It isn’t often that I’m left with a feeling of slight nervousness prior to a gig, but then, Swans aren’t really your average band. One of the most extreme “rock” bands to exist, perhaps – their extremity being being louder, more punishing mentally and physically than just about anyone else – were ended by Michael Gira in 1997/98, and laid dormant, apparently for ever, for twelve years before Gira announced, out of the blue, that they were to be re-constituted. Less of a reunion than a picking up where they left off, My Father Will Guide Me Up A Rope To The Sky was an extraordinary album (particularly for a first album in thirteen years), and the show that I witnessed that autumn following release was frankly one of the best shows I’ve ever seen.
So that nervousness? Well, that partly came from the promise by Gira early in the year in an interview that the new tour would be eschewing old material, instead looking to the present and future – and the killer point was that the gigs were to be “three hours or so”. Fuck.
He wasn’t kidding, either, in terms of set length – the notices at the entrance had Swans on at 2110 or so, and finishing at 2350. And before that, there was Sir Richard Bishop, who much like James Blackshaw last time, was a solo guitarist who managed to be ear-bleedingly loud at points, taking in various guitar styles and musical styles in his set. Interesting for a while, but honestly not really my bag.
Waiting over, at last, this time there were no extended, patience draining intros from Swans, who instead took the stage, and having eventually got the sound-guy to turn off the between-bands music, launched straight into the first track.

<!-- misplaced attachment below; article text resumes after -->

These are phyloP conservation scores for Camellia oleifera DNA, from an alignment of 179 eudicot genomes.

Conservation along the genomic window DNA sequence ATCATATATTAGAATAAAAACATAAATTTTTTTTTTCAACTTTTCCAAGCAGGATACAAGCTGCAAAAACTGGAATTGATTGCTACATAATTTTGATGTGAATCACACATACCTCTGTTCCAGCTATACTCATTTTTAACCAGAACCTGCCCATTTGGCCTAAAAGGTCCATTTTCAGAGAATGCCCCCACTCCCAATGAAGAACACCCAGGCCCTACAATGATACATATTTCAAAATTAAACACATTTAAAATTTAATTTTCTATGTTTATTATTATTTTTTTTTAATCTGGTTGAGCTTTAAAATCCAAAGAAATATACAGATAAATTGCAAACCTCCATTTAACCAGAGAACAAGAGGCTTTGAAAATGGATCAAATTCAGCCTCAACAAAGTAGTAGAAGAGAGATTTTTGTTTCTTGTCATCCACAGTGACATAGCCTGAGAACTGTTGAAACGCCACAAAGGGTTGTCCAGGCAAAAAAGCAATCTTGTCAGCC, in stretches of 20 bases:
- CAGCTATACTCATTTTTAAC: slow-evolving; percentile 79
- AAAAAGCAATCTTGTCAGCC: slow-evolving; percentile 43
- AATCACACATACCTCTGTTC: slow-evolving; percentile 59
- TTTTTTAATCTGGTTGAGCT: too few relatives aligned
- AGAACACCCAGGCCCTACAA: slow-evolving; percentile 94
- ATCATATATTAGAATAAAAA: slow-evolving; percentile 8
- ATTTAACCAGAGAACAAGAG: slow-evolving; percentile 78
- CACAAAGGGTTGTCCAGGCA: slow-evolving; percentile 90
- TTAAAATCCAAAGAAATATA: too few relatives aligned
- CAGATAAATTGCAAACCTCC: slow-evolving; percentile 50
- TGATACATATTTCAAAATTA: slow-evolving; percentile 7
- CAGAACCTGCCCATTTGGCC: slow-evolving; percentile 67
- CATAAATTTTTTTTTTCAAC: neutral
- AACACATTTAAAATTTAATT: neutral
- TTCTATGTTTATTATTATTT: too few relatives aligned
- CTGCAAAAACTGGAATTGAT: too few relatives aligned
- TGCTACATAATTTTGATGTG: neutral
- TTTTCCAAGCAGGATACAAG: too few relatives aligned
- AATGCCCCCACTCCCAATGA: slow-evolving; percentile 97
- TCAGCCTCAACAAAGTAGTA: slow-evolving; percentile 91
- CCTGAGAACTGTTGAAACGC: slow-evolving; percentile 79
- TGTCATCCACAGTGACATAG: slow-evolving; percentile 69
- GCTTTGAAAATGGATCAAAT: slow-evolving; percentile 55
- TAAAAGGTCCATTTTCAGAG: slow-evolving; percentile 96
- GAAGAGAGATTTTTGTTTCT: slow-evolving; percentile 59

And right from the off, the pre-gig announcements from the band were proven correct. There were new songs, current songs, and very little else. But more than anything, the way that songs were twisted into new forms, in the main, meant it was kinda moot as to what was played. This was an astonishingly punishing gig to experience, continued blasts of heavy rhythms, coruscating guitar riffs attacking the senses, and the bass. Oh, the bass hit you in the gut for the whole show, as if the whole sound set-up had been arranged to make things as uncomfortable and as testing as possible.
But then added to that, there were just seven songs played. In well over two-hours and thirty minutes. This was a test of endurance and wills, no matter how enthralling the gig was at points. The title track from recent album The Seer was somehow stretched out to nearly an hour(!) in length, a triumph of motorik repetition and pummeling rhythms. The following Nathalie, another new song, felt gentler, more melodic, after that.
To Be Kind
She Loves Us
It wasn’t quite all new. One peek into the past was allowed, and it was an ugly one – the brutal drumming attack of Coward, as Gira spits out accusatory lyrics into the crowd. You know that phrase “heavy metal in slow motion” that used to be bandied around when it came to Swans? Ten glorious and painful minutes (those two drummers hit the skins hard. Really hard) of this proved that it was all absolutely true.
I’d like to say I made it through the whole thing, but I’ll confess. I couldn’t quite do it. A draining week in the office had left me about to fall over with exhaustion by the time The Apostate finally began to roar into life, so reluctantly I chose to leave it at that: Gira claims another victim from his relentless assault.
The thing is, I’ll be back again in April to do it all again. This is confrontational, ugly music, but once you get drawn in, it is impossible to give it up. You can’t look away, or stop listening. That Gira manages to make his music so fascinating and multi-faceted, despite the brutality, is the most amazing thing of all.